3. No support for the Provisional Government; the utter falsity of all its promises should be made clear, particularly of those relating to the renunciation of annexations. Exposure in place of the impermissible, illusion-breeding "demand" that this government, a government of capitalists, should cease to be an imperialist government.


  4. Recognition of the fact that in most of the Soviets of Workers' Deputies our Party is in a minority, so far a small minority, as against a bloc of all the petty-bourgeois opportunist elements, from the Popular Socialists and the Socialist-Revolutionaries who have yielded to the influence of the bourgeoisie and spread that influence among the proletariat.

    The masses must be made to see that the Soviets of Workers' Deputies are the only possible form of revolutionary government, and that therefore our task is, as long as this government yields to the influence of the bourgeoisie, to present a patient, systematic, and persistent explanation of the errors of their tactics, an explanation especially adapted to the practical needs of the masses.

    As long as we are in the minority we carry on the work of criticising and exposing errors and at the same time we preach the necessity of transferring the entire state power to the Soviets of Workers' Deputies, so that the people may overcome their mistakes by experience.


  5. Not a parliamentary republic--to return a parliamentary republic from the Soviets of Workers' Deputies would be a retrograde step--but a Republic of Soviets of Workers', Agricultural Labourers' and Peasants' Deputies throughout the country, from top to bottom.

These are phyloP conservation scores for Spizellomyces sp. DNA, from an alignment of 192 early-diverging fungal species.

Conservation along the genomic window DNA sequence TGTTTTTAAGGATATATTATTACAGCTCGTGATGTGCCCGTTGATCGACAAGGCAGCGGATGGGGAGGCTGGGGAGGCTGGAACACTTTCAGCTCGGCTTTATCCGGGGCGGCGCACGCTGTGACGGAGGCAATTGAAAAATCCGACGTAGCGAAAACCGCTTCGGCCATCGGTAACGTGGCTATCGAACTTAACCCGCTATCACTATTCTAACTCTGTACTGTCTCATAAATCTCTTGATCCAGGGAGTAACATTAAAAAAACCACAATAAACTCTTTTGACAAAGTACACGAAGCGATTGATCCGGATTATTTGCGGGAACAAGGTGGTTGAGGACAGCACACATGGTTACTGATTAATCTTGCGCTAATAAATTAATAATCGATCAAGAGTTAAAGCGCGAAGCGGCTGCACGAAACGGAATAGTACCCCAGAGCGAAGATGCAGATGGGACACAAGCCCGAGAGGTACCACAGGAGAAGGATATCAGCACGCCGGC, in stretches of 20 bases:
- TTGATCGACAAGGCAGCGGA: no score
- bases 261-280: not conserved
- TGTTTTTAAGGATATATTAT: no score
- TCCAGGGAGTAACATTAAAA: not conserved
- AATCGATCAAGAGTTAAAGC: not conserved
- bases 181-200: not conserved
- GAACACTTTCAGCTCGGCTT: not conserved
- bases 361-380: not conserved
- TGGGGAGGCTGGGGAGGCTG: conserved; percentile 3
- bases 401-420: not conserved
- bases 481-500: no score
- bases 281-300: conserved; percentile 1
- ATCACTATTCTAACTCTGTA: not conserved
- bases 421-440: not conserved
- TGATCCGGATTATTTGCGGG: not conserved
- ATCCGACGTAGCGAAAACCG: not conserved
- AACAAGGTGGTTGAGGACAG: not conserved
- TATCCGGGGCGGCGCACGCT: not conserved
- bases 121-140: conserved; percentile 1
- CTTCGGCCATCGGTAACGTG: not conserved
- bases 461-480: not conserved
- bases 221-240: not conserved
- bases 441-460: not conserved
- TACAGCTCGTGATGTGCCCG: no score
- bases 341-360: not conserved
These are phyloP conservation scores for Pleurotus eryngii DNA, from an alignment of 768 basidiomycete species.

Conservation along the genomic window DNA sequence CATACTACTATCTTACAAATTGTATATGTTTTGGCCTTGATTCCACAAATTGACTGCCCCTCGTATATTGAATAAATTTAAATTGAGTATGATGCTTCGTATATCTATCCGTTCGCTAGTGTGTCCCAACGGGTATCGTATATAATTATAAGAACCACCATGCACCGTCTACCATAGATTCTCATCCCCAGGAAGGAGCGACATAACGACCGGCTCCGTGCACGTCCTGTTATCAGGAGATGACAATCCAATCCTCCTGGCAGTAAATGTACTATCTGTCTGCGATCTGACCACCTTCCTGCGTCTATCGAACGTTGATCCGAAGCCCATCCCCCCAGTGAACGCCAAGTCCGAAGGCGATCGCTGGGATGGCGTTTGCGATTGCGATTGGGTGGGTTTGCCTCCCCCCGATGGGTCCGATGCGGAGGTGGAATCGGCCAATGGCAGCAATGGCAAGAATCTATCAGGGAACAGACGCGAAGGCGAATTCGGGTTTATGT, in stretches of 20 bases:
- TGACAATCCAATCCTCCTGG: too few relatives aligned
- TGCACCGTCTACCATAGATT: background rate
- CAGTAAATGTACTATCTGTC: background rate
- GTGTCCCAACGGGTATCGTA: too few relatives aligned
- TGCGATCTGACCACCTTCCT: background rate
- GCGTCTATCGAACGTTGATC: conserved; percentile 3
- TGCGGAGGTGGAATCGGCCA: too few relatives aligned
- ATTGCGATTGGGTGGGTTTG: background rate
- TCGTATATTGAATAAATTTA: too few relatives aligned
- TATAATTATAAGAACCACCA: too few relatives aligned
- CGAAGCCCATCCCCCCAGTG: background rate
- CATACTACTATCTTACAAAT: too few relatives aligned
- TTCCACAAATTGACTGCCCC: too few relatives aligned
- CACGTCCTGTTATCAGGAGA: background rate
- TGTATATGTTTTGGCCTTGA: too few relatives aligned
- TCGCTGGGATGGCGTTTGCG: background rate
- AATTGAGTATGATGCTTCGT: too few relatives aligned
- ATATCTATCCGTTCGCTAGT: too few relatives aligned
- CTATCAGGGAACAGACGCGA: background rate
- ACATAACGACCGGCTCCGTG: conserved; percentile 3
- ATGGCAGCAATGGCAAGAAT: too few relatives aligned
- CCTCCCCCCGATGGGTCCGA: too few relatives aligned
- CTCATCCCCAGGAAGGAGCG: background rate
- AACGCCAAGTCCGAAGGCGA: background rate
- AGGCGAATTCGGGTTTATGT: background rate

Abolition of the police, the army and the bureaucracy.

    The salaries of all officials, all of whom are elective and displaceable at any time, not to exceed the average wage of a competent worker.


  6. The weight of emphasis in the agrarian programme to be shifted to the Soviets of Agricultural Labourers' Deputies.

    Confiscation of all landed estates.

    Nationalisation of all lands in the country, the land to be disposed of by the local Soviets of Agricultural Labourers' and Peasants' Deputies.


  7. The immediate amalgamation of all banks in the country into a single national bank, and the institution of control over it by the Soviets of Workers' Deputies.


  8. It is not our immediate task to "introduce" socialism, but only to bring social production and the distribution of products at once under the control of the Soviets of Workers' Deputies.


1 The liberal government proclaimed after the fall of tsarism



Source: Vladimir I. Lenin, "April Theses," in Robert C. Tucker, ed., The Lenin Anthology (New York: W. W. Norton, 1975), 295-298.